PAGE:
Archive for Marc Staal
The Rangers find themselves back in action on Tuesday, after their seven day All-Star layoff. Hopefully, the rest does the team well, as they have exchanged optimistic signs of improvement with mediocre displays over the past few weeks (months). While we take a little breather from competitive hockey, I have some thoughts.
Might as well start with the All-Star Game. I will just say what we are all thinking: it’s terrible. It has been terrible for quite some time. At least it doesn’t determine home ice advantage in the Stanley Cup Final, but that’s a different discussion altogether. I have read various articles on how to improve it, and at least the NHL is trying. Yearly tweaks to format, a fantasy draft, etc., have at least shown the league acknowledges the problem. Unfortunately, I don’t think there is a realistic fix. Players don’t try, which is fine. The problem is over the past few years they spend more time just dicking around than they do playing hockey. I understand that these guys work very hard over the course of the year and deserve some levity and recreation. The problem is watching Carey Price play goal backwards just isn’t very entertaining. That’s not to even touch on the whole John Scott fiasco. Read More→
I have a confession to make. I haven’t really been watching much of the Rangers lately. A combination of a hectic work schedule and early deficits have conspired to dilute my commitment to watching this group. It’s tough to keep it locked to MSG when they are already down 4-1 six minutes into the second. Despite this, I have obviously read every wonderful article the BSB crew has churned out and scrolled through the ol’ Twitter feed to see the wreckage the morning after games. The weirdest part is my liquor cabinet hasn’t needed refilling as often. Strange.
What this little break has allowed me to do is take a step back and assess the big picture with this club. The only consistent thing this season has been inconsistency. They have been embarrassed by mediocre teams like the Flames and Oilers, but have put on clinics against talent-stacked squads in Tampa, Dallas and St. Louis. It’s maddening. What I have determined during my sabbatical is that the organization is facing a litany of crossroad decisions as the Rangers enter the back half of Henrik Lundqvist’s prime window.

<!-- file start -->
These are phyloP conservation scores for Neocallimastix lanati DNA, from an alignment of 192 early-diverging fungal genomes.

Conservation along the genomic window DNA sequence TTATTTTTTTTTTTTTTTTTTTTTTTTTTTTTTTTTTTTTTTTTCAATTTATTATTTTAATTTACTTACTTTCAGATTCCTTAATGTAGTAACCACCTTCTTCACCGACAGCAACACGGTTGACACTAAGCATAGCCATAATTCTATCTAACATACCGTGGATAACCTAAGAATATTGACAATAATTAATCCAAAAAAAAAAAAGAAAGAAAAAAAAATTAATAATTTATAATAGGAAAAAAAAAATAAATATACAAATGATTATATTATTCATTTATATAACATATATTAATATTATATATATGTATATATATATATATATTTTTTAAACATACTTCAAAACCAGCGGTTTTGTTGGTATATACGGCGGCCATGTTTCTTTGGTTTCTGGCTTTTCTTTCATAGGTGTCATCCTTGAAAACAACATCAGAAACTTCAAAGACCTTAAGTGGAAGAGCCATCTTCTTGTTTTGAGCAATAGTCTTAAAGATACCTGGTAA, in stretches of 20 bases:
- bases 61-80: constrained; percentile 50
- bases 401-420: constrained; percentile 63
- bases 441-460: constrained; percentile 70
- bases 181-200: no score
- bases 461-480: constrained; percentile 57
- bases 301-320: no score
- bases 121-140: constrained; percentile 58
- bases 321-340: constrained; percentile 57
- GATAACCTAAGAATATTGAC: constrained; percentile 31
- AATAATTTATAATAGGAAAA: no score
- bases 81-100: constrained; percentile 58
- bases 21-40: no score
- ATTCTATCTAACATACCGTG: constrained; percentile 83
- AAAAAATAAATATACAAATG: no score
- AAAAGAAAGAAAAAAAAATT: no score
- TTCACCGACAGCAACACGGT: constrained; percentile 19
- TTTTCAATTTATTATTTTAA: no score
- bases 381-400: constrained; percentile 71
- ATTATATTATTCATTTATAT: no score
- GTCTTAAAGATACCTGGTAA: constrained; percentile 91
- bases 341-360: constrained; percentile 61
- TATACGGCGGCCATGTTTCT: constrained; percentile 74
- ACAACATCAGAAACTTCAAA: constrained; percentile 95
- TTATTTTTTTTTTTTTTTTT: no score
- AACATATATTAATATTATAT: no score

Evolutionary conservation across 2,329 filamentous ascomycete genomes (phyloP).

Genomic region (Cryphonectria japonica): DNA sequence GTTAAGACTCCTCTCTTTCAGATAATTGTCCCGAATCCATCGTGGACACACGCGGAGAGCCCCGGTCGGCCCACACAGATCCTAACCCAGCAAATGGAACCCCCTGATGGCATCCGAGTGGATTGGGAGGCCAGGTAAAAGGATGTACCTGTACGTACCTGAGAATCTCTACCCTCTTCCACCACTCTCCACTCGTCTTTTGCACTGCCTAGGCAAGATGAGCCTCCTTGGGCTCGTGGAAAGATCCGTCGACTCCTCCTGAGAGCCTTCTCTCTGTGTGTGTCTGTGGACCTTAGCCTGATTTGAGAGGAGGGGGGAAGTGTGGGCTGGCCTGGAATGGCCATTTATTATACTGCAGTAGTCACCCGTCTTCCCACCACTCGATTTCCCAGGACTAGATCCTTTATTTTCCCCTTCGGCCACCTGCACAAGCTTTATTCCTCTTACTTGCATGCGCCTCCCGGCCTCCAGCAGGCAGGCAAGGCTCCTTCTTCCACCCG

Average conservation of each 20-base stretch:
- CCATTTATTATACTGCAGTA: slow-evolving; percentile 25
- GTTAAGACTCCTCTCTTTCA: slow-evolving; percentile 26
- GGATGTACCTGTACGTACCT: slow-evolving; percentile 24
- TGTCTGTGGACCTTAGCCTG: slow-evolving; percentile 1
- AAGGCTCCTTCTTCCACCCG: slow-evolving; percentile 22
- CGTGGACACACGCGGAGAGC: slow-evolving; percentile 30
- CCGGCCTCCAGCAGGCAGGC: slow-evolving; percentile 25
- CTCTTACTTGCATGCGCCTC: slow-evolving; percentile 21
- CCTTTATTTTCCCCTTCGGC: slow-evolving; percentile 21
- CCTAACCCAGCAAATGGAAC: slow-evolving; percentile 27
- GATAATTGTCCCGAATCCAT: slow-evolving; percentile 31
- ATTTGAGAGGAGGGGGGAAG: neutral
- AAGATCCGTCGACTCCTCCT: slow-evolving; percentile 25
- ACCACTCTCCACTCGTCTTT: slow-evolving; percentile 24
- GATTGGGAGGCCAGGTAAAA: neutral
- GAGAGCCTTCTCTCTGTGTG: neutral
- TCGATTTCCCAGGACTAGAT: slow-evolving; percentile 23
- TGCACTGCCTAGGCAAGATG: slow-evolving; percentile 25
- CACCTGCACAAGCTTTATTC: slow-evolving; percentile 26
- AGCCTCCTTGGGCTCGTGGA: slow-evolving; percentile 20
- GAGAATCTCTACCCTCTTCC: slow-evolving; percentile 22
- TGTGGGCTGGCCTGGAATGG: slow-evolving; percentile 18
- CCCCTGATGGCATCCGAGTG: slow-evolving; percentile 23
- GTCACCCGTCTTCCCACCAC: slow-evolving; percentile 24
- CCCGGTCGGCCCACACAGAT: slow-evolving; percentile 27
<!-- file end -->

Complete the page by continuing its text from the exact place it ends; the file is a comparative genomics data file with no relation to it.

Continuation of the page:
The Rangers embarrassing loss in Edmonton was the exclamation point for the embarrassing regression from the Rangers defense. Unfortunately it all centers on Dan Girardi. The veteran Rangers blueliner has become an absolute liability.
This issue is no longer about his already questionable decision making ability. Players can cover up their decision making through their athletic prowess (Chris Kreider), their effort (guys such as Brandon Prust) and their positional sense but Girardi’s awful play has become so apparent and it’s because he’s basically doing nothing right on the ice anymore and it’s got to the point where he needs to be removed from the line-up, even if it’s just for a game or two.
Girardi can’t skate well enough for Alain Vigneault’s system, he makes bad plays with the puck but his positional play has now never been worse. He’s far too often removed from the play in his own zone. To the point where he can’t even block a shot which has so often been his saving grace (because fan bases overrate heroic blocked shots like it was the Spartan’s last stand) and a key defense from his defenders (of which I used to be one).
After a tough loss against Vancouver, the Rangers continue their west coast trip tonight in Edmonton. Between late games and a somewhat erratic, feast or famine schedule, I have some scattered thoughts…
1) Can you believe we are past the 1/3 mark of the season already? I am of the mind set that the first third is for evaluating your systems and personnel, the second third is for making adjustments and the final third is for making that push toward the playoffs. Injuries to Kevin Klein and Derek Stepan have thrown something of a wrench into that plan.
2) Speaking of those injuries, they have really wrecked havoc on AV’s deployment and line management. I understanding you are without one of your top-six centers and top-4 defensemen. That would be a serious issue for any contending team. The concern I have is that it seems like AV is putting a greater focus on trying to find lightning in a bottle with his line combo’s than he is trying to find a reliable balance.
Per the official Rangers Twitter, defensemen Marc Staal and Dan Girardi and forward Mats Zuccarello will be held out of training camp activities for the first week. All three had offseason procedures (Staal – ankle, Girardi – bursa, Zucc – brain/skull), so it’s not surprising they will be held out. I’d expect they rejoin after the first round of cuts, which is usually comprised of the kids getting sent back to juniors.